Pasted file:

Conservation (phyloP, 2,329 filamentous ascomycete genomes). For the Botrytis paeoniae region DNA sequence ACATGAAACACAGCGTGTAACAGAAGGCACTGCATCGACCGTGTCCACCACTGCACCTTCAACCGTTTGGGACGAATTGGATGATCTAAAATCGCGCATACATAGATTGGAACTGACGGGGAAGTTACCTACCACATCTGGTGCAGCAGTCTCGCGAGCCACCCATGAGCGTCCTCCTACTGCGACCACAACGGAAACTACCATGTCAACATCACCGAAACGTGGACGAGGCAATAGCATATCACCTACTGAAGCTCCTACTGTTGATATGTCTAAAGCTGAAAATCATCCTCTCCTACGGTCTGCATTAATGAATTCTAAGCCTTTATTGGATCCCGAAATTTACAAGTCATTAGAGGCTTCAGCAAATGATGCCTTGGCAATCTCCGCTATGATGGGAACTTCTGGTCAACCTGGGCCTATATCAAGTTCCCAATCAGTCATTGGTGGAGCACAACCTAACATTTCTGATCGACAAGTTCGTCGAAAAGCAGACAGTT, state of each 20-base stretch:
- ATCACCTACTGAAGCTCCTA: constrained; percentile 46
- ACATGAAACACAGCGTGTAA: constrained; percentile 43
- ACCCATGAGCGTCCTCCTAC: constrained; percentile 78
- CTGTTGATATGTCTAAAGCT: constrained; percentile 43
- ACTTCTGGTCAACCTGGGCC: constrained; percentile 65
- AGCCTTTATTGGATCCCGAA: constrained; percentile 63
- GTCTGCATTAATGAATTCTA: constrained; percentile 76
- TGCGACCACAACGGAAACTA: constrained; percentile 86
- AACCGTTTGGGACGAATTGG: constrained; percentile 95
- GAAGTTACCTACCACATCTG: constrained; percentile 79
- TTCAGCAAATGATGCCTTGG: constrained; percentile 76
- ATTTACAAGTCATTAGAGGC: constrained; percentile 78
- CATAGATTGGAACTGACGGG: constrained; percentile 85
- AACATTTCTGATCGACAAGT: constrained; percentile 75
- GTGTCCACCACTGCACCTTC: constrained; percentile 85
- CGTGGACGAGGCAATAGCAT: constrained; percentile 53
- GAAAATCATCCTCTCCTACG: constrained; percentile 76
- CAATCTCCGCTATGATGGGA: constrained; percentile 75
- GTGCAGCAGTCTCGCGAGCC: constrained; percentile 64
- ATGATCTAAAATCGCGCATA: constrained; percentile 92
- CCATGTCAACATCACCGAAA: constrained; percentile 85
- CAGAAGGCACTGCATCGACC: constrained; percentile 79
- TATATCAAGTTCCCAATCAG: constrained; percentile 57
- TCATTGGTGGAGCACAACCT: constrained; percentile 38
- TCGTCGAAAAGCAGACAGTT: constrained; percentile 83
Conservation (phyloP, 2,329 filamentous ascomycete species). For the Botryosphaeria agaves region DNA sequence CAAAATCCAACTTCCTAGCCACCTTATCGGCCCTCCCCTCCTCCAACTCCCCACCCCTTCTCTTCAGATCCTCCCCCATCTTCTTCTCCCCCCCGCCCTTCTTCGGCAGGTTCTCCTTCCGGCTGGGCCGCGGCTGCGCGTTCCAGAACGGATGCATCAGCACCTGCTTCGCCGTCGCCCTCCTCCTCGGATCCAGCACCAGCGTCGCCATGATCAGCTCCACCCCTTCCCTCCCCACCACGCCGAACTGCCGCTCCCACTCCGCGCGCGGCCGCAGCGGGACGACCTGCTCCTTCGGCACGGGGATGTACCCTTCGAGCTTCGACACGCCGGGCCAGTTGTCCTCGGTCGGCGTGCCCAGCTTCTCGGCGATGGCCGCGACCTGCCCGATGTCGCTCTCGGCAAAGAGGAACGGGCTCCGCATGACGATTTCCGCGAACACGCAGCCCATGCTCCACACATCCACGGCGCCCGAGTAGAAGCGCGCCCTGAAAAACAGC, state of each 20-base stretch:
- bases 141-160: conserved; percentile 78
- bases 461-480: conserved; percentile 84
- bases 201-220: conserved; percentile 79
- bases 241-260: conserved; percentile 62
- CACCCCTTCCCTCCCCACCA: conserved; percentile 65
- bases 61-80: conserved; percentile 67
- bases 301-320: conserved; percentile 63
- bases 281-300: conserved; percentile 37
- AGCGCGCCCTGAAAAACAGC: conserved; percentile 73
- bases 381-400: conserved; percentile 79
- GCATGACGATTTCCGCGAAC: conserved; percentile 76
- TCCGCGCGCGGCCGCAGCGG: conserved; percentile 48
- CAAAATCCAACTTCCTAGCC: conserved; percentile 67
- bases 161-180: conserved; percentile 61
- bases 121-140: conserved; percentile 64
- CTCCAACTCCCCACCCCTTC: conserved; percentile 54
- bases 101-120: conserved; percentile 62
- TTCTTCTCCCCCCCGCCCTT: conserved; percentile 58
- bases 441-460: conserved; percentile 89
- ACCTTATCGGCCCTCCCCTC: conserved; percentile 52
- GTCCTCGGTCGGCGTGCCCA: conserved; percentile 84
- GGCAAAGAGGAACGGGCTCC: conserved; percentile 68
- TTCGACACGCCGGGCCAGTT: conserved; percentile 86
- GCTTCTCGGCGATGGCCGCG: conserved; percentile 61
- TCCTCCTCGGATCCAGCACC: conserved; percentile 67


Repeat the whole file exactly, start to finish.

Conservation (phyloP, 2,329 filamentous ascomycete genomes). For the Botrytis paeoniae region DNA sequence ACATGAAACACAGCGTGTAACAGAAGGCACTGCATCGACCGTGTCCACCACTGCACCTTCAACCGTTTGGGACGAATTGGATGATCTAAAATCGCGCATACATAGATTGGAACTGACGGGGAAGTTACCTACCACATCTGGTGCAGCAGTCTCGCGAGCCACCCATGAGCGTCCTCCTACTGCGACCACAACGGAAACTACCATGTCAACATCACCGAAACGTGGACGAGGCAATAGCATATCACCTACTGAAGCTCCTACTGTTGATATGTCTAAAGCTGAAAATCATCCTCTCCTACGGTCTGCATTAATGAATTCTAAGCCTTTATTGGATCCCGAAATTTACAAGTCATTAGAGGCTTCAGCAAATGATGCCTTGGCAATCTCCGCTATGATGGGAACTTCTGGTCAACCTGGGCCTATATCAAGTTCCCAATCAGTCATTGGTGGAGCACAACCTAACATTTCTGATCGACAAGTTCGTCGAAAAGCAGACAGTT, state of each 20-base stretch:
- ATCACCTACTGAAGCTCCTA: constrained; percentile 46
- ACATGAAACACAGCGTGTAA: constrained; percentile 43
- ACCCATGAGCGTCCTCCTAC: constrained; percentile 78
- CTGTTGATATGTCTAAAGCT: constrained; percentile 43
- ACTTCTGGTCAACCTGGGCC: constrained; percentile 65
- AGCCTTTATTGGATCCCGAA: constrained; percentile 63
- GTCTGCATTAATGAATTCTA: constrained; percentile 76
- TGCGACCACAACGGAAACTA: constrained; percentile 86
- AACCGTTTGGGACGAATTGG: constrained; percentile 95
- GAAGTTACCTACCACATCTG: constrained; percentile 79
- TTCAGCAAATGATGCCTTGG: constrained; percentile 76
- ATTTACAAGTCATTAGAGGC: constrained; percentile 78
- CATAGATTGGAACTGACGGG: constrained; percentile 85
- AACATTTCTGATCGACAAGT: constrained; percentile 75
- GTGTCCACCACTGCACCTTC: constrained; percentile 85
- CGTGGACGAGGCAATAGCAT: constrained; percentile 53
- GAAAATCATCCTCTCCTACG: constrained; percentile 76
- CAATCTCCGCTATGATGGGA: constrained; percentile 75
- GTGCAGCAGTCTCGCGAGCC: constrained; percentile 64
- ATGATCTAAAATCGCGCATA: constrained; percentile 92
- CCATGTCAACATCACCGAAA: constrained; percentile 85
- CAGAAGGCACTGCATCGACC: constrained; percentile 79
- TATATCAAGTTCCCAATCAG: constrained; percentile 57
- TCATTGGTGGAGCACAACCT: constrained; percentile 38
- TCGTCGAAAAGCAGACAGTT: constrained; percentile 83
Conservation (phyloP, 2,329 filamentous ascomycete species). For the Botryosphaeria agaves region DNA sequence CAAAATCCAACTTCCTAGCCACCTTATCGGCCCTCCCCTCCTCCAACTCCCCACCCCTTCTCTTCAGATCCTCCCCCATCTTCTTCTCCCCCCCGCCCTTCTTCGGCAGGTTCTCCTTCCGGCTGGGCCGCGGCTGCGCGTTCCAGAACGGATGCATCAGCACCTGCTTCGCCGTCGCCCTCCTCCTCGGATCCAGCACCAGCGTCGCCATGATCAGCTCCACCCCTTCCCTCCCCACCACGCCGAACTGCCGCTCCCACTCCGCGCGCGGCCGCAGCGGGACGACCTGCTCCTTCGGCACGGGGATGTACCCTTCGAGCTTCGACACGCCGGGCCAGTTGTCCTCGGTCGGCGTGCCCAGCTTCTCGGCGATGGCCGCGACCTGCCCGATGTCGCTCTCGGCAAAGAGGAACGGGCTCCGCATGACGATTTCCGCGAACACGCAGCCCATGCTCCACACATCCACGGCGCCCGAGTAGAAGCGCGCCCTGAAAAACAGC, state of each 20-base stretch:
- bases 141-160: conserved; percentile 78
- bases 461-480: conserved; percentile 84
- bases 201-220: conserved; percentile 79
- bases 241-260: conserved; percentile 62
- CACCCCTTCCCTCCCCACCA: conserved; percentile 65
- bases 61-80: conserved; percentile 67
- bases 301-320: conserved; percentile 63
- bases 281-300: conserved; percentile 37
- AGCGCGCCCTGAAAAACAGC: conserved; percentile 73
- bases 381-400: conserved; percentile 79
- GCATGACGATTTCCGCGAAC: conserved; percentile 76
- TCCGCGCGCGGCCGCAGCGG: conserved; percentile 48
- CAAAATCCAACTTCCTAGCC: conserved; percentile 67
- bases 161-180: conserved; percentile 61
- bases 121-140: conserved; percentile 64
- CTCCAACTCCCCACCCCTTC: conserved; percentile 54
- bases 101-120: conserved; percentile 62
- TTCTTCTCCCCCCCGCCCTT: conserved; percentile 58
- bases 441-460: conserved; percentile 89
- ACCTTATCGGCCCTCCCCTC: conserved; percentile 52
- GTCCTCGGTCGGCGTGCCCA: conserved; percentile 84
- GGCAAAGAGGAACGGGCTCC: conserved; percentile 68
- TTCGACACGCCGGGCCAGTT: conserved; percentile 86
- GCTTCTCGGCGATGGCCGCG: conserved; percentile 61
- TCCTCCTCGGATCCAGCACC: conserved; percentile 67